On this page I want to cover, although briefly, the pig in general.
Pigs may be Artiodactyls – even-toed, hoofed animals closely related to sheep, goats, deer and cattle – but they have no equals in the order.
Pigs are different. They think, work and play outside the pen. Their structure and basic design have changed very little during the last 40 million years, but something interesting has happened inside their heads, something that makes them the most engagingly idiosyncratic of all ungulates.
Biologists recognise that there are many things about pigs we just have to guess at, as our experience of them in the wild is so limited, witnessing no more than a tiny fraction of their lives. Even in captivity, pigs are seldom given the chance to show us what they can truly do. Most of the research on domestic pigs is market-driven, governed largely by concerns about productivity. And the analysis of what pigs are is often untidy, uninspired and inclined more to what we want, or imagine, pigs to be.
So pigs remain mysterious. No other group of living things has been so often discussed and so little understood. Few animals are the object of more deeply rooted misapprehensions, or more passionate justifications. And none carry a greater burden of confusion, being simultaneously described as ‘beautiful’ and ‘hideous’, ‘greedy’ and ‘restrained’, ‘clever’ and ‘ignorant’, ‘pure of heart’ and ‘instruments of the devil’.
Pigs in general can make us uneasy. They return our scrutiny and never give an inch. They know what’s happening, and let us know what’s happening. They are out of our control and that leaves us with uncomfortable feelings that find expression in more superstitions ceremonies, folk-tales and taboos than we attach to any other creature.
The way in which pigs have become scapegoats for all our own most foul and bestial attributes is, however, a dead giveaway. Pigs, more than anything else, remind us of ourselves – and that is why I find them so fascinating.
Winston Churchill once said: ‘Cats look down on you; dogs look up to you; but pigs look you in the eye as equals.’ Pigs on the whole, are poker-faced, giving little away, but they can be surprisingly eloquent.
The Oxford English Dictionary decides that ‘pig’ itself is etymologically obscure but probably derives from Old English pigg, pige or pygge, and was originally applied to the ‘young of a swine’. ‘Swine’, in its turn, is more Teutonic, from suine, swiyne or swynne, and was properly used for domestic animals.
German and Early Modern Dutch derivatives such as pigga and vigghe merely add to the confusion. As do claims that ‘pig’ today can be applied as easily to: a block of salt, a parcel of hemp, a printer, an iron ingot or a piece of lead for ballast, an item sent through a pipeline, a small cushion, a male chauvinist and a large policeman.
But a pig is a pig to mean any member of any age, in any country or condition of the lineage of Suiformes – as long as it is not a hippopotamus. That means any even-toed ungulate that isn’t aquatic, doesn’t ruminate and does have old fashioned, low crowned teeth. That’s about as simple as it can be but pigs always start out looking simple and tend to get complex rather quickly.
In Latin, things are easier. A pig is porcus, which not only defines the animal but also describes its meat and at least one of it species. And the stem genus in the whole group is Sus, from the Latin for a sow. Therefore, leading to the usage, by the Anglo-Saxon sugu for sow, Cornish hoch for a boar, and Irish suig for both sexes – a form that was carried across the Atlantic in the sixteenth century as ‘hog’, which is how most Americans describe any animal that resembles the lean, long-snouted, razor-backed descendants of the Eurasian wild boar that were introduced to the Americas and possibly Australasia by the first Spanish colonists.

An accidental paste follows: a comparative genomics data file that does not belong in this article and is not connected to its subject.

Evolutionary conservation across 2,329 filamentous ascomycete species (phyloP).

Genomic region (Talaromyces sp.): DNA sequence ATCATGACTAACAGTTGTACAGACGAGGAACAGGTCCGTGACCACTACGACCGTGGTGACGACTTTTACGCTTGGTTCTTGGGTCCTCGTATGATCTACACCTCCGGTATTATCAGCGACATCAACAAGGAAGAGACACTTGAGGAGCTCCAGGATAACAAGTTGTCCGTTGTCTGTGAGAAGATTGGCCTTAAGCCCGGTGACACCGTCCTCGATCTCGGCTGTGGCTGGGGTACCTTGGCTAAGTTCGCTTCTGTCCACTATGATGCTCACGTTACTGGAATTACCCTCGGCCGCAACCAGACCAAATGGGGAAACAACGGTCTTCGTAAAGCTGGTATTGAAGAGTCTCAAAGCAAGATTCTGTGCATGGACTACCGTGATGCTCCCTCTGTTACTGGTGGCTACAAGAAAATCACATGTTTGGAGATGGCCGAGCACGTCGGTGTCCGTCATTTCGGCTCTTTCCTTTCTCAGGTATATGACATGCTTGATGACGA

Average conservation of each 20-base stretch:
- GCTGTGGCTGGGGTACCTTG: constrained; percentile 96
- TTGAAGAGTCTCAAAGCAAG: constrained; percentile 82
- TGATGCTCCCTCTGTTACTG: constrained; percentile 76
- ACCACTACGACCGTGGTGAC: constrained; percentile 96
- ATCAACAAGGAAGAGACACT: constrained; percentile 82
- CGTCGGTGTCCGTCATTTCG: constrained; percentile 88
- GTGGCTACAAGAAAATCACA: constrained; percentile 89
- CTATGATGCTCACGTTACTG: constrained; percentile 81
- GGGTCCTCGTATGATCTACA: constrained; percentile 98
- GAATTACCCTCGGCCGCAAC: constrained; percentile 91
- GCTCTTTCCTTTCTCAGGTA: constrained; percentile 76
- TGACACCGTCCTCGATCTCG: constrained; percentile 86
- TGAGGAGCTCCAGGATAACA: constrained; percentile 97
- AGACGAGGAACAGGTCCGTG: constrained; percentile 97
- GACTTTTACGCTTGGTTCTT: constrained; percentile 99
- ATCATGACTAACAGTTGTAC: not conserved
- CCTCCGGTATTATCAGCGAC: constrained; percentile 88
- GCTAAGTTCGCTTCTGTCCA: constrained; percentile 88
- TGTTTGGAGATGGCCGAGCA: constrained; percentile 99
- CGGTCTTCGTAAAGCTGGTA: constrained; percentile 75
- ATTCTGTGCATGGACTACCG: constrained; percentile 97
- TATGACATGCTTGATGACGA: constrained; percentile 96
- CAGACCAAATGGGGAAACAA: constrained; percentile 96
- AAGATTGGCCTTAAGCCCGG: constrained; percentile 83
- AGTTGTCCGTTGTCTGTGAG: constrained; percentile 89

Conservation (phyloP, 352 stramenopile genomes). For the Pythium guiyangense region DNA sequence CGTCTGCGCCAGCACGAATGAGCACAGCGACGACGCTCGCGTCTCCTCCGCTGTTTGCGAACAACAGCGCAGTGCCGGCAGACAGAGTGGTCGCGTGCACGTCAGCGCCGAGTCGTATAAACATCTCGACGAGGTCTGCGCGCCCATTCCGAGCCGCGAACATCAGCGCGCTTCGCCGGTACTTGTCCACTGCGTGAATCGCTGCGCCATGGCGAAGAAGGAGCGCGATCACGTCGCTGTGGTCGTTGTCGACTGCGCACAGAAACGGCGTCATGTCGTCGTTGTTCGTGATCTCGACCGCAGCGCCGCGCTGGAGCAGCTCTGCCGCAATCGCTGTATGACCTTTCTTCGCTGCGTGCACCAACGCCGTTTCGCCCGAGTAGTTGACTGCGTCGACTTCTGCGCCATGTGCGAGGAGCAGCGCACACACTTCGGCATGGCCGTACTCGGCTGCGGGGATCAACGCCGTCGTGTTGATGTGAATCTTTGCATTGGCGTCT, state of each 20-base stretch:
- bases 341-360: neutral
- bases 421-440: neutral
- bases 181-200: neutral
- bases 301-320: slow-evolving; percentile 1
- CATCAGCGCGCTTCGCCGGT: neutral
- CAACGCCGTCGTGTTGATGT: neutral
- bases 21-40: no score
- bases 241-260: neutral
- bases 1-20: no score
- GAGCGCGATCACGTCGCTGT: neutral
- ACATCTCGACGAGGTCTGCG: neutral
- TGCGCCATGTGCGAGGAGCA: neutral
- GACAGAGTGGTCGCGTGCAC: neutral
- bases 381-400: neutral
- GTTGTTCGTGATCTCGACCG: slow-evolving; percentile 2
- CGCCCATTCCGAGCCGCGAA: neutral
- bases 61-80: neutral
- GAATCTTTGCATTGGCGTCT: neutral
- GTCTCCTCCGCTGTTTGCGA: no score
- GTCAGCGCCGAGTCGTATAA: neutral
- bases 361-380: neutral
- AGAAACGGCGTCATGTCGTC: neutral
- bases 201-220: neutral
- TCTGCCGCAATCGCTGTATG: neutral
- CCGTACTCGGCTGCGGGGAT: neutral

Putting aside the fact that ‘hogs’ now also apply to ten-cent coins in the United States, motorcycles and anyone who behaves in a greedy fashion, the confusion between the ‘pig’ and the ‘hog’ remains, and is enshrined in the common names for wild suids. The largest and the smallest ones are hogs – Forest Hogs and Pigmy Hogs –while the rest are pigs. And the two very closely related species in the genus Potamochoerus are described as Bush Pigs and Red River Hogs.
There is no logic in it at all, and the best way to point this out is that all suids are Pigs unless they are Forest, Pigmy or Red River Hogs; or belong to any one of three species confined to the Americas and Australasia, where they have always been known as pecari or peccaries, meaning ‘animals which make many paths through the forest’.
And while we are on the subject, it may help to know that within any wild species or domestic breed, boars are adult males; sows are breeding females; barrows are male pigs that have been castrated before reaching sexual maturity; gilts are females who have not had a litter; shoats are adolescent, newly weaned males; and the rest, infants of both sexes up to the age of weaning, are suckling pigs or piglets.
So an air of mystery surrounds pigs. They are slippery creatures, literally and metaphorically hard to pin down. With the exception of their splendid snouts, they are structurally primitive, unspecialised and unrepentantly primal. And yet by general agreement, they are regarded as highly intelligent, up there with apes and dolphins. Few other animals can match them for their combination of simplicity and complexity.